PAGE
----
Effects of in vivo antioxidant enzyme activities of myrtle oil in normoglycaemic and alloxan diabetic rabbits


SEPICI-DINCEL A., ACIKGOZ S., CEVIK C., Sengelen M. , YESILADA E.

JOURNAL OF ETHNOPHARMACOLOGY, cilt.110, ss.498-503, 2007 (SCI İndekslerine Giren Dergi) identifier identifier identifier

  • Cilt numarası: 110 Konu: 3
  • Basım Tarihi: 2007
  • Doi Numarası: 10.1016/j.jep.2006.10.015
  • Dergi Adı: JOURNAL OF ETHNOPHARMACOLOGY
  • Sayfa Sayıları: ss.498-503

Özet

In this study we aimed to evaluate the in vivo effects of myrtle oil (myrtii oleum) on the antioxidant enzymes such as superoxide dismutase and catalase, the levels of malondialdehyde in liver tissues as an index of lipid peroxidation and nitrite-nitrate levels in normoglycaemic and alloxan-induced diabetic and MO-treated rabbits. In our previous study, we assumed that MO with a dose of 50 mg/kg, possesses a hypoglycemic activity and this activity was independent from the effects of insulin. Myrtle oil exerts its hypoglycemic activity by enhanced glycolysis, glycogenesis and decreased glycogenolysis. What is more glucose load data strongly suggest that MO treatment produces hypoglycemia mainly by reducing intestinal absorption of glucose, so MO could be an alpha-glycosidase enzyme inhibitor which had a hypoglycaemic effect only on alloxan-induced diabetic rabbits on the fourth hour and on orally glucose loaded group. The major finding of this new study is that, MO may not offer any protection against oxidative stress during acute studies in normoglycemic and diabetic groups. Although the levels of superoxide dismutase and catalase enzyme activities did not change during acute studies in diabetes + MO group, there was a significant change at the end of 21 days. There is a very limited knowledge about MO and its effects on diabetes. Therefore, we tried to explain the mechanism that might underlie the protective effects of MO with this paper. (c) 2006 Elsevier Ireland Ltd. All rights reserved.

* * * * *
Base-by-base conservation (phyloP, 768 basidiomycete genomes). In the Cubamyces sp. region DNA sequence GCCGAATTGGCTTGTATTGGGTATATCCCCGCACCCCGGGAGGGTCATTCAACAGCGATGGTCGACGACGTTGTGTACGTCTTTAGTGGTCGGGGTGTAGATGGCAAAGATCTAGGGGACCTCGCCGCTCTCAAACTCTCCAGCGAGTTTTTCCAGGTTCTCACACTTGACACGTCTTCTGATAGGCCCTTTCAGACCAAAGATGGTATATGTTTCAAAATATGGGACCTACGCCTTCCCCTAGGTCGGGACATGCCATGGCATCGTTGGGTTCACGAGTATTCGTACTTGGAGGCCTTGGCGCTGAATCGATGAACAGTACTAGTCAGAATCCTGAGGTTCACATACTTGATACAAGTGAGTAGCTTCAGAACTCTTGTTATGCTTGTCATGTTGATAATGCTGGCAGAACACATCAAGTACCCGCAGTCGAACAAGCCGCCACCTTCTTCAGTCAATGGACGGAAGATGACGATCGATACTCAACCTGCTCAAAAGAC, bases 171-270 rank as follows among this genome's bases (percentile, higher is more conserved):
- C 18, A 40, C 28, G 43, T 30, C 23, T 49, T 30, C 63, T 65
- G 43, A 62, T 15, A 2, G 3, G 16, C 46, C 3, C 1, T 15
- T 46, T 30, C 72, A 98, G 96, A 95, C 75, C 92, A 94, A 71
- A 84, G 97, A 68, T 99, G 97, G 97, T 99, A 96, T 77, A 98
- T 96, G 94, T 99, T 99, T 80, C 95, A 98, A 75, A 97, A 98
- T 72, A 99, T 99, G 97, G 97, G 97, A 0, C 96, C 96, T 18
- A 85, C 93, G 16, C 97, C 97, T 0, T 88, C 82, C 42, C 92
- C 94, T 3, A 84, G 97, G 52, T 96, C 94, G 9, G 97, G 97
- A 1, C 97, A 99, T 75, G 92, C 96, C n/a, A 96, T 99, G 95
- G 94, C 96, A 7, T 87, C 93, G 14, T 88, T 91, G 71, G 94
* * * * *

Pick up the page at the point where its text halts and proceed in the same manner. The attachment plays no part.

In this study we aimed to evaluate the in vivo effects of myrtle oil (myrtii oleum) on the antioxidant enzymes such as superoxide dismutase and catalase, the levels of malondialdehyde in liver tissues as an index of lipid peroxidation and nitrite-nitrate levels in normoglycaemic and alloxan-induced diabetic and MO-treated rabbits. In our previous study, we assumed that MO with a dose of 50 mg/kg, possesses a hypoglycemic activity and this activity was independent from the effects of insulin. Myrtle oil exerts its hypoglycemic activity by enhanced glycolysis, glycogenesis and decreased glycogenolysis. What is more glucose load data strongly suggest that MO treatment produces hypoglycemia mainly by reducing intestinal absorption of glucose, so MO could be an alpha-glycosidase enzyme inhibitor which had a hypoglycaemic effect only on alloxan-induced diabetic rabbits on the fourth hour and on orally glucose loaded group. The major finding of this new study is that, MO may not offer any protection against oxidative stress during acute studies in normoglycemic and diabetic groups. Although the levels of superoxide dismutase and catalase enzyme activities did not change during acute studies in diabetes + MO group, there was a significant change at the end of 21 days. There is a very limited knowledge about MO and its effects on diabetes. Therefore, we tried to explain the mechanism that might underlie the protective effects of MO with this paper.